To the editor: It's good that I don't own a car, with gas prices in Los Angeles County averaging about $6.50 per gallon. ("Record gas prices, electricity woes show California's worsening energy vulnerabilities," Oct. 4)
Setting aside maintenance-related refinery shutdowns and the state's legally mandated unique fuel blend, perhaps the switch to electric cars and investments in public transit are among the reasons we are being punished at the pump.
At the moment more people in California are turning away from fossil fuels, the oil industry is gouging us. We are striking a blow against Big Oil by accepting renewable energy. We have a long way to go to setting up a better electric infrastructure in California, but we mustn't give into the oil industry's evil ways.
Instead, let's lean into clean energy by using public transit and electric cars. Doing these things can redirect the pain at the pump from us to them.
Laura Fisk, Los Angeles
To the editor: Many are complaining (again) about Californians paying much more than others for gasoline. Most of the blame is placed on the oil companies for gouging while some of the anger is targeted at our higher fuel taxes.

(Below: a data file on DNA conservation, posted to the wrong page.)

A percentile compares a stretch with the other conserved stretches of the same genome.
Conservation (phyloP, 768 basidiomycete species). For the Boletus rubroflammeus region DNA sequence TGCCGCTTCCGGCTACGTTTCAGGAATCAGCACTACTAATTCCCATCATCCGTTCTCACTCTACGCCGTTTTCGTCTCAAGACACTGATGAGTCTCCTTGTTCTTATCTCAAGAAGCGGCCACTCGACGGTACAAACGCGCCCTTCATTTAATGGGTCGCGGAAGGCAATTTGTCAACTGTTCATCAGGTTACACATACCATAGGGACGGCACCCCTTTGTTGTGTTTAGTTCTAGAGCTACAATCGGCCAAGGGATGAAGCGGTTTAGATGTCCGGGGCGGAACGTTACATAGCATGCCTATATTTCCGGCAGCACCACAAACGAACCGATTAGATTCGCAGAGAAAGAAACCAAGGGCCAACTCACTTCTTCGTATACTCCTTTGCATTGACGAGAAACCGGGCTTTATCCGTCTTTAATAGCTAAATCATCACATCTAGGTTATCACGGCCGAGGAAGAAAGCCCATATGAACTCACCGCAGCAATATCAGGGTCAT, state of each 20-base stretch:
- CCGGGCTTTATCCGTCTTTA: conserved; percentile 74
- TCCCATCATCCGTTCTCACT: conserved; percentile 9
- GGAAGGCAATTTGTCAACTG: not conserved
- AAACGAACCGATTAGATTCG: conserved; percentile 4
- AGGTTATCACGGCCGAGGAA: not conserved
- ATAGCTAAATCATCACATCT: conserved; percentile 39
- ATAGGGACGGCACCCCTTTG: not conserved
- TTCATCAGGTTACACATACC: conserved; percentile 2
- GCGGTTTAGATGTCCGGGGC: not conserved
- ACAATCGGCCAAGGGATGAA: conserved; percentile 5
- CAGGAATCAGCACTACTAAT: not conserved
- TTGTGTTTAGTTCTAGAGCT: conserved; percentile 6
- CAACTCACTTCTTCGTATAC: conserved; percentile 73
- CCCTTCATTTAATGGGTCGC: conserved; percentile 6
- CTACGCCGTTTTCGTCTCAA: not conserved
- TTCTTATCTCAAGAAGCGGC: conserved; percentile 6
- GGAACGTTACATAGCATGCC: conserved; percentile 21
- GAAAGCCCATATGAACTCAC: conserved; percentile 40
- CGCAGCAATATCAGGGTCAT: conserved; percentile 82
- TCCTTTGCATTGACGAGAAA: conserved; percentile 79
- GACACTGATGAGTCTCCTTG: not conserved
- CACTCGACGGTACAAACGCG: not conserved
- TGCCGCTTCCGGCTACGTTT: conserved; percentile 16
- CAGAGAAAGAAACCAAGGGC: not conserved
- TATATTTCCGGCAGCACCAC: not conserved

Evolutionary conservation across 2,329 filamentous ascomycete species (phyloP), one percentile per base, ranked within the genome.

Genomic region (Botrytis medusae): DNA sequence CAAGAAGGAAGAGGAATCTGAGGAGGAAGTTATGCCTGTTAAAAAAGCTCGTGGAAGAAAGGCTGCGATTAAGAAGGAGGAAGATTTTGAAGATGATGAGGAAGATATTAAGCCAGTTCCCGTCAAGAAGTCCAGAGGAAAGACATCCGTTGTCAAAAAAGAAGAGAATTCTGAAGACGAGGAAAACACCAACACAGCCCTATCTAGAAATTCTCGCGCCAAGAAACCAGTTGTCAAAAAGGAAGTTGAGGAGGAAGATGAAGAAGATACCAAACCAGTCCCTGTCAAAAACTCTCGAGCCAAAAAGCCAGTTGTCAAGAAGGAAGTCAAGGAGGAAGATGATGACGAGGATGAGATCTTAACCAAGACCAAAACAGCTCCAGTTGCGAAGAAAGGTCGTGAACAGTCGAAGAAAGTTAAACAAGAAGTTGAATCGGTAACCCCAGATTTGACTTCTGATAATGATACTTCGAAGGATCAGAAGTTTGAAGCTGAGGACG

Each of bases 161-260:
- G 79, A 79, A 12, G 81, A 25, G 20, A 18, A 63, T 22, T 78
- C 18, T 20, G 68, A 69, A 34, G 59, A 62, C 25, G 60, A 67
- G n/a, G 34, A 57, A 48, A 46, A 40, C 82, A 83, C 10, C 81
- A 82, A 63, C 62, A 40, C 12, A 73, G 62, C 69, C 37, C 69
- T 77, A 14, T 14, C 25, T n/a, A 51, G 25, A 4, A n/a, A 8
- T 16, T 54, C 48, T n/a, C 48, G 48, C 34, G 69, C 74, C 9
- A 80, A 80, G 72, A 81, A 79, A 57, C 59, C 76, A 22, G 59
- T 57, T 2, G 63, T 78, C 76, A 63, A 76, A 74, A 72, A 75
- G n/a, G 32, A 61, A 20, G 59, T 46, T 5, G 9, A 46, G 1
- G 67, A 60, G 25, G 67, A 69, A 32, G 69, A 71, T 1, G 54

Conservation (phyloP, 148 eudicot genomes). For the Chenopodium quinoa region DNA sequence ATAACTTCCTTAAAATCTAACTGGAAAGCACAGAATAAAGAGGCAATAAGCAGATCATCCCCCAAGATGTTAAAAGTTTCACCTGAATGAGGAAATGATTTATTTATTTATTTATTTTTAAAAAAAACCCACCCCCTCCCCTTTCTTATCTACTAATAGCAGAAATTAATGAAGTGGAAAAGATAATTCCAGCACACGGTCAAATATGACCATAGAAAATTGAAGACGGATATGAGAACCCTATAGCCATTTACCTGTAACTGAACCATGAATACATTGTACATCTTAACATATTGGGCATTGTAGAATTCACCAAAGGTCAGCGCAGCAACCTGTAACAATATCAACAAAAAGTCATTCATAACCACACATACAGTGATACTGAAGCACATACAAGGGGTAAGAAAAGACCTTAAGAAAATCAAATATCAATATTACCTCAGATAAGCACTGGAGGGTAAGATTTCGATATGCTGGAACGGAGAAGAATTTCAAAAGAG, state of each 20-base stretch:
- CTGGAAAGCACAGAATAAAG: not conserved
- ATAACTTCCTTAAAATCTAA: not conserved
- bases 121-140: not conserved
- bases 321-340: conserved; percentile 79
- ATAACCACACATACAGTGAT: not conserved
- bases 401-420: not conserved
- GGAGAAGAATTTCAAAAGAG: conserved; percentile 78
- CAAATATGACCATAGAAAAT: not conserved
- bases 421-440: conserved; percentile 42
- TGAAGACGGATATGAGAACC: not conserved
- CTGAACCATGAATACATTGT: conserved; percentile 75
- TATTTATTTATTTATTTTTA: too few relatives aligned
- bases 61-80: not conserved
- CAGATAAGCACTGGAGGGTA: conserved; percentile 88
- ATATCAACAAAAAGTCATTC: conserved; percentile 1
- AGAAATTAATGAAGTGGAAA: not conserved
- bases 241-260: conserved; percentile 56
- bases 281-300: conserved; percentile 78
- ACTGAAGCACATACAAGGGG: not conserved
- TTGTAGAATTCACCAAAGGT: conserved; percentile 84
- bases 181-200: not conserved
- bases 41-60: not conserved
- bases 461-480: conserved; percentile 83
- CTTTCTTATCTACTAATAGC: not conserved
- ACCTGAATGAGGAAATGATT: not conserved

Why not focus on the fact that California's reformulated gas program (which is responsible for much of the increase) was implemented more than 30 years ago, while in the meantime automobiles have become much, much cleaner? Isn’t it time to reconsider the necessity of this program in light of where we are today?
The Legislature removing that requirement so we could use the same gasoline as folks in other states would be a good starting point.
Chuck Thompson, Huntington Beach
To the editor: You report that average gas prices in California have risen $1.10 in the last month to $6.38, and the national average is $3.79, or about $2.59 lower than California.
In discussing the oil refiners' woes, you neglected to reprise what was reported months ago — that while the volume of oil being refined in California has dropped quite a bit, the refiners have been receiving higher profits compared to normal years.
This reminds me of someone who hoards bottled water in a disaster. A word for it might be "greedflation."
Chris Soltow, Thousand Oaks
To the editor: Maybe I've missed it, but where is the explanation that whatever our gas prices are, almost all Americans pay less than what they do in Europe, where people have long ago stopped buying houses 50 miles away from where they work and instead buy them near public transportation?
Mickey Oskey, Big Bear Lake, Calif.
This story originally appeared in Los Angeles Times.